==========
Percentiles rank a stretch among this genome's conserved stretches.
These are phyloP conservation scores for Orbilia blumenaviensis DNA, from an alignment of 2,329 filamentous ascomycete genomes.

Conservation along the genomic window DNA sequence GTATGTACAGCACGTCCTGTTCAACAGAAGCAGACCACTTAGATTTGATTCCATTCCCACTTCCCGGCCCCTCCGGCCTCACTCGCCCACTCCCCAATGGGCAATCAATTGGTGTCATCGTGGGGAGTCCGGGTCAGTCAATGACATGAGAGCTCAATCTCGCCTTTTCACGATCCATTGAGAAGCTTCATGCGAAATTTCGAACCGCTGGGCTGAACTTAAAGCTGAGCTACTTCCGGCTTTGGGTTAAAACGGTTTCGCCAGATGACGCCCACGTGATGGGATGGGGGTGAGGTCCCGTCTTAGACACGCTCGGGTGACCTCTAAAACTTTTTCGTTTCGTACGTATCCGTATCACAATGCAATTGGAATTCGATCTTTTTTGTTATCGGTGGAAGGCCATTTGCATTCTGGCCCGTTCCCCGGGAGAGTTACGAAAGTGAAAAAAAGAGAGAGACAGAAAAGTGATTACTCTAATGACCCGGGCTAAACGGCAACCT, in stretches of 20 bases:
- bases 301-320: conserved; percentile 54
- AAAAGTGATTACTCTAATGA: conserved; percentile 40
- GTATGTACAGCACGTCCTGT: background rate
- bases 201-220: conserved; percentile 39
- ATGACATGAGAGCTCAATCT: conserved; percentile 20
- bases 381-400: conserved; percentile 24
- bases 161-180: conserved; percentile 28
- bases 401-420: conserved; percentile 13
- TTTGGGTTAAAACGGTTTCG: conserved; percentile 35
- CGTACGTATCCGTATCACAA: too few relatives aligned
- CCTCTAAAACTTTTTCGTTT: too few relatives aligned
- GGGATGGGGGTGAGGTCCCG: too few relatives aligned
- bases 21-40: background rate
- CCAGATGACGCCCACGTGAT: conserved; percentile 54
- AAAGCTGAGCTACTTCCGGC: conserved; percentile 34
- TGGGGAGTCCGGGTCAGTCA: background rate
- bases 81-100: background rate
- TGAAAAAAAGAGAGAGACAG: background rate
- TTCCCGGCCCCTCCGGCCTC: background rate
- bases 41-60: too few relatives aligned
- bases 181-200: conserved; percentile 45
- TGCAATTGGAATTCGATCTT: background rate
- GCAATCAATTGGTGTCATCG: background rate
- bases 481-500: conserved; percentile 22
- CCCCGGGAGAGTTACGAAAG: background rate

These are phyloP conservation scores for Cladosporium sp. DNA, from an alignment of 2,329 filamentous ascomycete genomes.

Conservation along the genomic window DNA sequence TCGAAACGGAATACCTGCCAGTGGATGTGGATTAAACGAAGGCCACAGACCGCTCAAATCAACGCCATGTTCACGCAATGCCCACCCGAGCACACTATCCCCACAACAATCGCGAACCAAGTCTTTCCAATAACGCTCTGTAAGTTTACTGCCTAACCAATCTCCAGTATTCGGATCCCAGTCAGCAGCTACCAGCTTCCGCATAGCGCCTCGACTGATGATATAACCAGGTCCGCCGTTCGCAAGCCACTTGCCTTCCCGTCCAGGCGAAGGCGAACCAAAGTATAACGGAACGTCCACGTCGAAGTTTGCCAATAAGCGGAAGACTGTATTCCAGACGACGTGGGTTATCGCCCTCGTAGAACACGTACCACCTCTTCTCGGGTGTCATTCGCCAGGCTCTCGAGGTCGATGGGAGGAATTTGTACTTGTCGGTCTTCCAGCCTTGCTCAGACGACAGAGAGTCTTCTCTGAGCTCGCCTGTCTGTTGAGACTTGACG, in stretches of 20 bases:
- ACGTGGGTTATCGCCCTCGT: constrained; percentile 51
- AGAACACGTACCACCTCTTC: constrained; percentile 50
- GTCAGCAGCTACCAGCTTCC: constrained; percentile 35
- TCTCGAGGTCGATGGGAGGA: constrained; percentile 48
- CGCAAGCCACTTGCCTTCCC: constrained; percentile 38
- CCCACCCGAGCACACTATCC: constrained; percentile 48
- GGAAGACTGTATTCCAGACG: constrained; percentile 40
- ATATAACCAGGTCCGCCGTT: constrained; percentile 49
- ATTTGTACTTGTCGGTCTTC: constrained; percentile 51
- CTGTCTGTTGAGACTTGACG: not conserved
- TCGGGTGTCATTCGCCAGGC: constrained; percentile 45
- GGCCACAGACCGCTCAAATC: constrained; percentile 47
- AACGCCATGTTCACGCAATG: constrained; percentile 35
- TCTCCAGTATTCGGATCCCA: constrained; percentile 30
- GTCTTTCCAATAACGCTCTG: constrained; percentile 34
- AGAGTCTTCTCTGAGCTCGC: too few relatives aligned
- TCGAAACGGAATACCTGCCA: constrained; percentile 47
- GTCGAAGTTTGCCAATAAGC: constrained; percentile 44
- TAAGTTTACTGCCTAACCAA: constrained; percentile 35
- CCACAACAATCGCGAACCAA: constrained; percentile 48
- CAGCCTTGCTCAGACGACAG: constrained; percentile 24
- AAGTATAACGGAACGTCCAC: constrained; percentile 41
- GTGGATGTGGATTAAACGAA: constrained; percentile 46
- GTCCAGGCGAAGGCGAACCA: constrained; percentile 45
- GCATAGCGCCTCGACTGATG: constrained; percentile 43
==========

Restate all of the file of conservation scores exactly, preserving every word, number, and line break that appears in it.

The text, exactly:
Percentiles rank a stretch among this genome's conserved stretches.
These are phyloP conservation scores for Orbilia blumenaviensis DNA, from an alignment of 2,329 filamentous ascomycete genomes.

Conservation along the genomic window DNA sequence GTATGTACAGCACGTCCTGTTCAACAGAAGCAGACCACTTAGATTTGATTCCATTCCCACTTCCCGGCCCCTCCGGCCTCACTCGCCCACTCCCCAATGGGCAATCAATTGGTGTCATCGTGGGGAGTCCGGGTCAGTCAATGACATGAGAGCTCAATCTCGCCTTTTCACGATCCATTGAGAAGCTTCATGCGAAATTTCGAACCGCTGGGCTGAACTTAAAGCTGAGCTACTTCCGGCTTTGGGTTAAAACGGTTTCGCCAGATGACGCCCACGTGATGGGATGGGGGTGAGGTCCCGTCTTAGACACGCTCGGGTGACCTCTAAAACTTTTTCGTTTCGTACGTATCCGTATCACAATGCAATTGGAATTCGATCTTTTTTGTTATCGGTGGAAGGCCATTTGCATTCTGGCCCGTTCCCCGGGAGAGTTACGAAAGTGAAAAAAAGAGAGAGACAGAAAAGTGATTACTCTAATGACCCGGGCTAAACGGCAACCT, in stretches of 20 bases:
- bases 301-320: conserved; percentile 54
- AAAAGTGATTACTCTAATGA: conserved; percentile 40
- GTATGTACAGCACGTCCTGT: background rate
- bases 201-220: conserved; percentile 39
- ATGACATGAGAGCTCAATCT: conserved; percentile 20
- bases 381-400: conserved; percentile 24
- bases 161-180: conserved; percentile 28
- bases 401-420: conserved; percentile 13
- TTTGGGTTAAAACGGTTTCG: conserved; percentile 35
- CGTACGTATCCGTATCACAA: too few relatives aligned
- CCTCTAAAACTTTTTCGTTT: too few relatives aligned
- GGGATGGGGGTGAGGTCCCG: too few relatives aligned
- bases 21-40: background rate
- CCAGATGACGCCCACGTGAT: conserved; percentile 54
- AAAGCTGAGCTACTTCCGGC: conserved; percentile 34
- TGGGGAGTCCGGGTCAGTCA: background rate
- bases 81-100: background rate
- TGAAAAAAAGAGAGAGACAG: background rate
- TTCCCGGCCCCTCCGGCCTC: background rate
- bases 41-60: too few relatives aligned
- bases 181-200: conserved; percentile 45
- TGCAATTGGAATTCGATCTT: background rate
- GCAATCAATTGGTGTCATCG: background rate
- bases 481-500: conserved; percentile 22
- CCCCGGGAGAGTTACGAAAG: background rate

These are phyloP conservation scores for Cladosporium sp. DNA, from an alignment of 2,329 filamentous ascomycete genomes.

Conservation along the genomic window DNA sequence TCGAAACGGAATACCTGCCAGTGGATGTGGATTAAACGAAGGCCACAGACCGCTCAAATCAACGCCATGTTCACGCAATGCCCACCCGAGCACACTATCCCCACAACAATCGCGAACCAAGTCTTTCCAATAACGCTCTGTAAGTTTACTGCCTAACCAATCTCCAGTATTCGGATCCCAGTCAGCAGCTACCAGCTTCCGCATAGCGCCTCGACTGATGATATAACCAGGTCCGCCGTTCGCAAGCCACTTGCCTTCCCGTCCAGGCGAAGGCGAACCAAAGTATAACGGAACGTCCACGTCGAAGTTTGCCAATAAGCGGAAGACTGTATTCCAGACGACGTGGGTTATCGCCCTCGTAGAACACGTACCACCTCTTCTCGGGTGTCATTCGCCAGGCTCTCGAGGTCGATGGGAGGAATTTGTACTTGTCGGTCTTCCAGCCTTGCTCAGACGACAGAGAGTCTTCTCTGAGCTCGCCTGTCTGTTGAGACTTGACG, in stretches of 20 bases:
- ACGTGGGTTATCGCCCTCGT: constrained; percentile 51
- AGAACACGTACCACCTCTTC: constrained; percentile 50
- GTCAGCAGCTACCAGCTTCC: constrained; percentile 35
- TCTCGAGGTCGATGGGAGGA: constrained; percentile 48
- CGCAAGCCACTTGCCTTCCC: constrained; percentile 38
- CCCACCCGAGCACACTATCC: constrained; percentile 48
- GGAAGACTGTATTCCAGACG: constrained; percentile 40
- ATATAACCAGGTCCGCCGTT: constrained; percentile 49
- ATTTGTACTTGTCGGTCTTC: constrained; percentile 51
- CTGTCTGTTGAGACTTGACG: not conserved
- TCGGGTGTCATTCGCCAGGC: constrained; percentile 45
- GGCCACAGACCGCTCAAATC: constrained; percentile 47
- AACGCCATGTTCACGCAATG: constrained; percentile 35
- TCTCCAGTATTCGGATCCCA: constrained; percentile 30
- GTCTTTCCAATAACGCTCTG: constrained; percentile 34
- AGAGTCTTCTCTGAGCTCGC: too few relatives aligned
- TCGAAACGGAATACCTGCCA: constrained; percentile 47
- GTCGAAGTTTGCCAATAAGC: constrained; percentile 44
- TAAGTTTACTGCCTAACCAA: constrained; percentile 35
- CCACAACAATCGCGAACCAA: constrained; percentile 48
- CAGCCTTGCTCAGACGACAG: constrained; percentile 24
- AAGTATAACGGAACGTCCAC: constrained; percentile 41
- GTGGATGTGGATTAAACGAA: constrained; percentile 46
- GTCCAGGCGAAGGCGAACCA: constrained; percentile 45
- GCATAGCGCCTCGACTGATG: constrained; percentile 43